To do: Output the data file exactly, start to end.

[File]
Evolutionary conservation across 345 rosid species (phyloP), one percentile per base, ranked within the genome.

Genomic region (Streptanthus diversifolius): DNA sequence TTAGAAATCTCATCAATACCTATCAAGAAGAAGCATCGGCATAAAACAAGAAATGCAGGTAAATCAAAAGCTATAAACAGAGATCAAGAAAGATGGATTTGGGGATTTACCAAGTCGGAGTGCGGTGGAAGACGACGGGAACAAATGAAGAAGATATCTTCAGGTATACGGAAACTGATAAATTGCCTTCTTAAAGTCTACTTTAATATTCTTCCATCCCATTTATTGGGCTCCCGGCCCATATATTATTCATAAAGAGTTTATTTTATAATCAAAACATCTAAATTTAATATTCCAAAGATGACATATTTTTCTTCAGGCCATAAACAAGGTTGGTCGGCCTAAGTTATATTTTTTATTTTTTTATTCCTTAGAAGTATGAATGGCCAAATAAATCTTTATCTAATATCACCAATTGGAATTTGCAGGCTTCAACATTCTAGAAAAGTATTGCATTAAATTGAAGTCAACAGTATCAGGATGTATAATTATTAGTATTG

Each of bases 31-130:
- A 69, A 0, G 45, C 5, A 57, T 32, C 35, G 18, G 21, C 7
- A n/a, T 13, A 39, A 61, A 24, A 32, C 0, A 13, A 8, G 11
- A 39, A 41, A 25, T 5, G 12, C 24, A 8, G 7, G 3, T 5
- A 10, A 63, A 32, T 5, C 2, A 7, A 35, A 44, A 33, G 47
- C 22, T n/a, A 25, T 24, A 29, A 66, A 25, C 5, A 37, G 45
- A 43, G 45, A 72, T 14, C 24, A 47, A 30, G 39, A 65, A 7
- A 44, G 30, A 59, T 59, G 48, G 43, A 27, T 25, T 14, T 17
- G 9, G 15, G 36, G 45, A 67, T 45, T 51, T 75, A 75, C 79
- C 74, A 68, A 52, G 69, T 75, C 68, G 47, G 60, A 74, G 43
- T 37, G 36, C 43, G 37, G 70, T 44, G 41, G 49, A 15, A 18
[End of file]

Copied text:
Evolutionary conservation across 345 rosid species (phyloP), one percentile per base, ranked within the genome.

Genomic region (Streptanthus diversifolius): DNA sequence TTAGAAATCTCATCAATACCTATCAAGAAGAAGCATCGGCATAAAACAAGAAATGCAGGTAAATCAAAAGCTATAAACAGAGATCAAGAAAGATGGATTTGGGGATTTACCAAGTCGGAGTGCGGTGGAAGACGACGGGAACAAATGAAGAAGATATCTTCAGGTATACGGAAACTGATAAATTGCCTTCTTAAAGTCTACTTTAATATTCTTCCATCCCATTTATTGGGCTCCCGGCCCATATATTATTCATAAAGAGTTTATTTTATAATCAAAACATCTAAATTTAATATTCCAAAGATGACATATTTTTCTTCAGGCCATAAACAAGGTTGGTCGGCCTAAGTTATATTTTTTATTTTTTTATTCCTTAGAAGTATGAATGGCCAAATAAATCTTTATCTAATATCACCAATTGGAATTTGCAGGCTTCAACATTCTAGAAAAGTATTGCATTAAATTGAAGTCAACAGTATCAGGATGTATAATTATTAGTATTG

Each of bases 31-130:
- A 69, A 0, G 45, C 5, A 57, T 32, C 35, G 18, G 21, C 7
- A n/a, T 13, A 39, A 61, A 24, A 32, C 0, A 13, A 8, G 11
- A 39, A 41, A 25, T 5, G 12, C 24, A 8, G 7, G 3, T 5
- A 10, A 63, A 32, T 5, C 2, A 7, A 35, A 44, A 33, G 47
- C 22, T n/a, A 25, T 24, A 29, A 66, A 25, C 5, A 37, G 45
- A 43, G 45, A 72, T 14, C 24, A 47, A 30, G 39, A 65, A 7
- A 44, G 30, A 59, T 59, G 48, G 43, A 27, T 25, T 14, T 17
- G 9, G 15, G 36, G 45, A 67, T 45, T 51, T 75, A 75, C 79
- C 74, A 68, A 52, G 69, T 75, C 68, G 47, G 60, A 74, G 43
- T 37, G 36, C 43, G 37, G 70, T 44, G 41, G 49, A 15, A 18